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Book Reviews   |    
Trauma and Dreams
Reviewed by Martha Crowner, M.D.
Psychiatric Services 2003; doi: 10.1176/appi.ps.54.1.115
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edited by Deirdre Barrett; Cambridge, Massachusetts, Harvard University Press, 2001, 272 pages, $18.95 softcover

Trauma and Dreams could be aptly subtitled "Use of Dreams in Psychotherapy With Traumatized Adults and Children." It is a volume of 17 chapters in three parts, edited by Diedre Barrett, a practicing clinical psychologist, an assistant professor of psychology at Harvard Medical School, and editor-in chief of the journal Dreaming.

Most of the book's chapters are examples of the work of practicing therapists, authors who work in varied settings with a wide range of patients, or clients. Some chapters are individual case reports, some summarize group psychotherapy, and some draw generalizations from work with a series of individuals. Many report on research, typically research in which investigators categorize nightmare content and compare the content and frequency of nightmares in different groups.

Part 1 consists of five chapters on dreams after childhood trauma. Two chapters describe clinical work with children who have been recently traumatized, and the other three describe work with adults who were traumatized as children. Part 2 is made up of seven chapters on adult trauma in wars and natural disasters. One of these chapters classifies dreams of survivors of the 1991 firestorm in Oakland, California; one describes common nightmares of refugees from political terror in Central America; one discusses nightmares of Vietnam combat veterans; and one compares the dreams of well-adjusted Holocaust survivors with those of survivors who are not so well adjusted. Part 3 is titled "Traumas of Normal Living." It is a mixed group of five chapters, including one on dreams of adults who are recently bereaved and one on dreams of the recently divorced.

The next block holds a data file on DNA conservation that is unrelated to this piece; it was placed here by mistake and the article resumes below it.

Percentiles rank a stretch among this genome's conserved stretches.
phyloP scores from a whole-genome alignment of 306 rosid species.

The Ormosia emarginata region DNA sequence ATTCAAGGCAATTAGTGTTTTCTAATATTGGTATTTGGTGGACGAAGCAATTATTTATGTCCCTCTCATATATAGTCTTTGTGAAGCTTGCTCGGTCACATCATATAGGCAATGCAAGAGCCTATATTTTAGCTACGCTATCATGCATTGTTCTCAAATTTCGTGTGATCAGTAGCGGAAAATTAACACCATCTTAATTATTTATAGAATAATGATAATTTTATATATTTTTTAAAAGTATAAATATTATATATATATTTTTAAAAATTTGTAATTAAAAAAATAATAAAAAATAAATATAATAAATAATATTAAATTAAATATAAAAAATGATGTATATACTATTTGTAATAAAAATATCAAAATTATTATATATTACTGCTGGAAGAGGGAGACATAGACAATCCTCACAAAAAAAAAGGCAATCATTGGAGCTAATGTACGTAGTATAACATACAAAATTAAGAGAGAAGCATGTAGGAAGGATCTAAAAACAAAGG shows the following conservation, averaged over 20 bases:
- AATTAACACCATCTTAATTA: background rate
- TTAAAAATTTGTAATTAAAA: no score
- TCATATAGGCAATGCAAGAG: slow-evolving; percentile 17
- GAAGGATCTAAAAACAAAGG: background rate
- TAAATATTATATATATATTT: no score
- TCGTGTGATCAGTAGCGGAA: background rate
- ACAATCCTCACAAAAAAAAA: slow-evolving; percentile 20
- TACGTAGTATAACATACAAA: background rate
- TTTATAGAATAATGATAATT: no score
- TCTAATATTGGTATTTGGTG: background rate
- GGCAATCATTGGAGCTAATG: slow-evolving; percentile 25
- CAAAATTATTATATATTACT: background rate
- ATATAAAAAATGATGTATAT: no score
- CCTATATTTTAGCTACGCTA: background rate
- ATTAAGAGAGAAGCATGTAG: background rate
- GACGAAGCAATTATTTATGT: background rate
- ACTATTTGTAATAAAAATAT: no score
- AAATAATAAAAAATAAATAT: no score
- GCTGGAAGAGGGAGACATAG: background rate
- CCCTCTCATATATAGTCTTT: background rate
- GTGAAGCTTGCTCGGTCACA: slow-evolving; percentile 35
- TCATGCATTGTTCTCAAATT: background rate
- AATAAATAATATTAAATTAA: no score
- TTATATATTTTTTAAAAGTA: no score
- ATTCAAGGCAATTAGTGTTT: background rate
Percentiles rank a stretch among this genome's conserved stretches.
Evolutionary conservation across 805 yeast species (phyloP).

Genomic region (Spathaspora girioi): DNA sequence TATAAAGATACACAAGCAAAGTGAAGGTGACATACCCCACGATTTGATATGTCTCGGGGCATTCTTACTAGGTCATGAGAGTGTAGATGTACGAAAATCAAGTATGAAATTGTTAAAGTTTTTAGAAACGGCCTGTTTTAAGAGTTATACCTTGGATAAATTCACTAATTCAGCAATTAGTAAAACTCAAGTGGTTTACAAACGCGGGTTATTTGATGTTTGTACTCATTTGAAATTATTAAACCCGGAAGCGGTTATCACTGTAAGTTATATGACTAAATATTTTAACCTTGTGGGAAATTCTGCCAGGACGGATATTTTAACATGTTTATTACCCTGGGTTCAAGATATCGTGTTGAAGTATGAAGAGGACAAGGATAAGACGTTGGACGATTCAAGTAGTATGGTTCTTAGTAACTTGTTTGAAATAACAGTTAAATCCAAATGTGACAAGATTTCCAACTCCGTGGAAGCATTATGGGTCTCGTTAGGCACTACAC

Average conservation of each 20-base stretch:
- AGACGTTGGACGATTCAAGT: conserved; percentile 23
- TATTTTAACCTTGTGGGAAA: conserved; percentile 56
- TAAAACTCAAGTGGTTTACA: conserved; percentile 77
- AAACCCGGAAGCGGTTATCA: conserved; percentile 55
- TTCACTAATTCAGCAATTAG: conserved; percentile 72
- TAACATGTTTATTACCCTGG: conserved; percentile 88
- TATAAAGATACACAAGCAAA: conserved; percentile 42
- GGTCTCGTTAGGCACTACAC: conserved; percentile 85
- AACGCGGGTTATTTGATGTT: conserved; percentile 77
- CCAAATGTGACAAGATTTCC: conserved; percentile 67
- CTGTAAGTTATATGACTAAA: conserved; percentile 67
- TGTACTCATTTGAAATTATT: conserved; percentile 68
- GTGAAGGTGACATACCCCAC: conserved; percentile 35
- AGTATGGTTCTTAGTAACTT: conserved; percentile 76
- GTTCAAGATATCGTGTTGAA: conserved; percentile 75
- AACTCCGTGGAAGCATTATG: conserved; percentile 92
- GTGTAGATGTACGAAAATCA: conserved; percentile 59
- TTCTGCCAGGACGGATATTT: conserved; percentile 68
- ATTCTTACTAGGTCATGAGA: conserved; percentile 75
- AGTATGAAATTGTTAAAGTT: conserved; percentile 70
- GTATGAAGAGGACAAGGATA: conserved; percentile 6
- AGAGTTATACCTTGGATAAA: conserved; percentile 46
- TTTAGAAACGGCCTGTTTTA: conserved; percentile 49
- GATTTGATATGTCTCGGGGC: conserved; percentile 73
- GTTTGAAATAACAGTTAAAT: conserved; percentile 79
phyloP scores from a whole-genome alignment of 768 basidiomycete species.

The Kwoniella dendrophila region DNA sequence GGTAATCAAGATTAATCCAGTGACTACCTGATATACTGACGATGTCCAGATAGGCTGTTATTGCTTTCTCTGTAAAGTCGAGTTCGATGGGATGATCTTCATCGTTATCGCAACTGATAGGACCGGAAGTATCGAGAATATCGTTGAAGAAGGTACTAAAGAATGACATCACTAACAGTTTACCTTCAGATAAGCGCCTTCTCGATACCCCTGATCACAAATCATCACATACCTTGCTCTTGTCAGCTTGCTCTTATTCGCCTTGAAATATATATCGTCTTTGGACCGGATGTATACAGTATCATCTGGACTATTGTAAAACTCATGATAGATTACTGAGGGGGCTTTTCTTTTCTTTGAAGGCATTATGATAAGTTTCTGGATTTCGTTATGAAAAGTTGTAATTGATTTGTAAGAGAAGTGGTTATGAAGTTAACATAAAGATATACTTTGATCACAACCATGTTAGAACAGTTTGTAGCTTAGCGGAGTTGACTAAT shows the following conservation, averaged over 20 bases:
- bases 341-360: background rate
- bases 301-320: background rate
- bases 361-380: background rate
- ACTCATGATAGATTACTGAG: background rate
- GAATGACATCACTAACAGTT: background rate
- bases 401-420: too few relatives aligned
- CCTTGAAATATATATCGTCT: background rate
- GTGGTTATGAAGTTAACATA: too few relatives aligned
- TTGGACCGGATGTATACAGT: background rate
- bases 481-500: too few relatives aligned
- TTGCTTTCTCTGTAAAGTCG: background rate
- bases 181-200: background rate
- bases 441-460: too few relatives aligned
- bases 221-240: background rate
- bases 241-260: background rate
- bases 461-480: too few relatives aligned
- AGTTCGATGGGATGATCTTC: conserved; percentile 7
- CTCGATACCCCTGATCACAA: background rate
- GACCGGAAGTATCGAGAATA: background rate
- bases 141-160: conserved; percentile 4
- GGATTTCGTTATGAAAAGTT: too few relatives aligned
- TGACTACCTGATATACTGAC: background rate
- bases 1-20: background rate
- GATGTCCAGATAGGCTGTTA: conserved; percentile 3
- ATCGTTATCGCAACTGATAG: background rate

Trauma and Dreams is useful for anyone who works with traumatized patients but especially for psychotherapists. Its abundant case material provides an intriguing view on the process of therapy with quite varied and unusual groups of patients. The descriptive studies give the practitioner an idea of what to expect. Dr. Barrett's volume is an important contribution. I often found myself wishing for more theory and more general reviews to give perspective and shape to the clinical material. The book contains few broad conclusions, although many authors hold that dreams serve as markers for change as psychotherapy progresses.

For theory I turned to Freud, but found that he wrote primarily about the analysis of dreams as part of psychoanalytic technique, not about dreams among traumatized individuals. However, he did appreciate that trauma changes dreaming. In his Introductory Lectures on Psychoanalysis (1), he wrote "When anyone has lost someone near and dear to him, he produces dreams of a special sort for some time afterwards." This observation could be extended to many other kinds of trauma, as Trauma and Dreams illustrates so well.

Dr. Crowner is clinical assistant professor of psychiatry at Columbia University College of Physicians and Surgeons and attending psychiatrist at Project Renewal, Inc., in New York City.

Freud S: Introductory Lectures on Psychoanalysis. New York, Norton, 1966


Freud S: Introductory Lectures on Psychoanalysis. New York, Norton, 1966

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